When I worked in the clinic, I came to realize it is true– that most people look a lot better dressed than naked.
Like a lot of men who have been married a long time, the only reason I have clothes at all is because my wife dresses me.
You need a new jacket. Some slacks. You aren't going to wear those shoes, are you? That shirt is getting threadbare, you need a new one. Here, try this on.
I can hear some of you smiling. Weren't for our women, we'd mostly be wearing gunny sacks.
When I shop, it goes like this: I need a new pair of shoes because the old ones have worn out. I go to a store and walk down the shoe aisle. I see a pair I like. I look for my size. If they have it, I try them on. If they fit and feel pretty good, then I'm done. I buy them and leave.
No desire to try on a dozen other pairs. Why would I want to do that? There's no point.
As Elayne Boosler used to say in her stand-up routine, men don't have the shopping gene; certainly I don't.
But recently, I looked up and felt the need to get a new leather jacket. I have one, about eighteen or twenty years old, nicely-distressed by now, black-going-to-gray, but it's starting to wear out on the inside.
Leather is not the best choice for our climate. Once the rains start, usually about this time of year, they continue until June, and a Gortex windbreaker with a hood is my outer wear of choice. There are times, however, when I want something a little warmer than a shell, but not as heavy as the full-on winter jacket with the ski gloves. That one is for when the temperature drops into the low-twenties or high teens, and that doesn't happen often in these parts.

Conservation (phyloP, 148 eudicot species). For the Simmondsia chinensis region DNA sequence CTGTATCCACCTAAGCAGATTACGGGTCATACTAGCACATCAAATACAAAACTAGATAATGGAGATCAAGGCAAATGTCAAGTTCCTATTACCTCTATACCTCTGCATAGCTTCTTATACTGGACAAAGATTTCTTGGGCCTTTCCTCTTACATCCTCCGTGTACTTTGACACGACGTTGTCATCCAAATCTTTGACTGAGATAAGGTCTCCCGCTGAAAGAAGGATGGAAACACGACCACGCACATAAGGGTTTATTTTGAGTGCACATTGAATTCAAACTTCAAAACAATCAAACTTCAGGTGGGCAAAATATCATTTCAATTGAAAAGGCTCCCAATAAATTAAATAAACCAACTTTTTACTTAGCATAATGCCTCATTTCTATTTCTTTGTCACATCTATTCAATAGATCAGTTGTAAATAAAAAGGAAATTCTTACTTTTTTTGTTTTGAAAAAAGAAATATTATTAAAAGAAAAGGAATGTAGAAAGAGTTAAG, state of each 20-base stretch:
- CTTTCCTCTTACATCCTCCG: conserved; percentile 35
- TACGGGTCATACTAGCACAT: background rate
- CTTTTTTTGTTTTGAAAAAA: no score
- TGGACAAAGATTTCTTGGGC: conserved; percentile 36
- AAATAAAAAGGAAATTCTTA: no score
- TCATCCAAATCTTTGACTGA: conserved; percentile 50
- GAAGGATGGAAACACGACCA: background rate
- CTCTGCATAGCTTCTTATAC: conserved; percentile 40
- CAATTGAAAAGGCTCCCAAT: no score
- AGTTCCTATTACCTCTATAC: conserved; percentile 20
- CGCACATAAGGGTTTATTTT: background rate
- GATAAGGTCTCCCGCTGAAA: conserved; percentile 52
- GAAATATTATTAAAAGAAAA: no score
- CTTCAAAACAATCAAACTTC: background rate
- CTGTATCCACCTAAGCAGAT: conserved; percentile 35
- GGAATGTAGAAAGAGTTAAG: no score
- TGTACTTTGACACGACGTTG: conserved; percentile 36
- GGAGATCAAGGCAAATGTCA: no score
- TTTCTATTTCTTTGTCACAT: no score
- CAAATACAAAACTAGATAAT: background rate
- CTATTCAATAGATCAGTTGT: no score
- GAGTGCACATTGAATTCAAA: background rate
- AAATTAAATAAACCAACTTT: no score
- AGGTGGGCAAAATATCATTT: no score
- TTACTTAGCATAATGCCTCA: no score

With leather, a little rain isn't a problem, but big rain is, and you need a hat.
Plus leather means some critter had to provide it, and while I know it is a by-product of the meat industry, I don't want the PETA folks throwing blood on me. Still, pleather mostly looks cheap, smells funny, and doesn't wear well. I guess I could try to find out where Sir Paul gets his faux-leather, but I suspect I couldn't afford it.
Um. Anyway, I figured out what I wanted–a field jacket, little longer than a bomber jacket, not as long as an overcoat, and I wanted cargo pockets. I carry a lot of stuff around I don't want falling out when I take the jacket off and drape it over a chair or whatever. Those cool-looking slash pockets are pretty much useless except for putting your hands into them to warm, and with two dogs on leashes, that doesn't happen much.
I wanted something that wasn't too shiny, and nothing that looked like it was designed for a drugstore-Harley-riding-wanna-be.
Or a real biker. Langlitz is right here in Portland, and they make 'em custom, but I don't ride any more, and a motorcycle jacket that good needs a hog to go with it.
I mentioned this interested-in-a-jacket notion to my wife.
Oh, my! You have thought I'd announced the Second Coming. She was so thrilled with the idea that I wanted to buy clothes of any kind that she jumped onto the internet and spent hours shopping for jackets. As I was dropping off to sleep, she was over there on her side of the bed scritching away at her iPad, searching far and wide ...
You shoppers will understand this. Most of you are probably women.
Found some really fine leather for sale out there. I loved the field jacket from Orvitz, but not for two thousand bucks.
Two thousand dollars? Are you kidding me? If I went for a walk and it started to rain, I'd have to call 911. Help! Come get me! I need a ride home, my coat will get wet!
Two thousand dollars. Uh huh.
We poked around hither and yon, and eventually wound up at The Men's Wearhouse, of all places. I'll skip the You're-gonna-like-the-way-you-look jokes. Turns out they had what I wanted, looked a whole lot like the two grand job, at a most reasonable price, and it was on sale, and it was buy-one-get-one-free day ...
Can't beat that.
The end result of which is that I now have a new leather coat. And if it gets wet and distressed, so much the better.
Look for me soon on the cover of GQ ...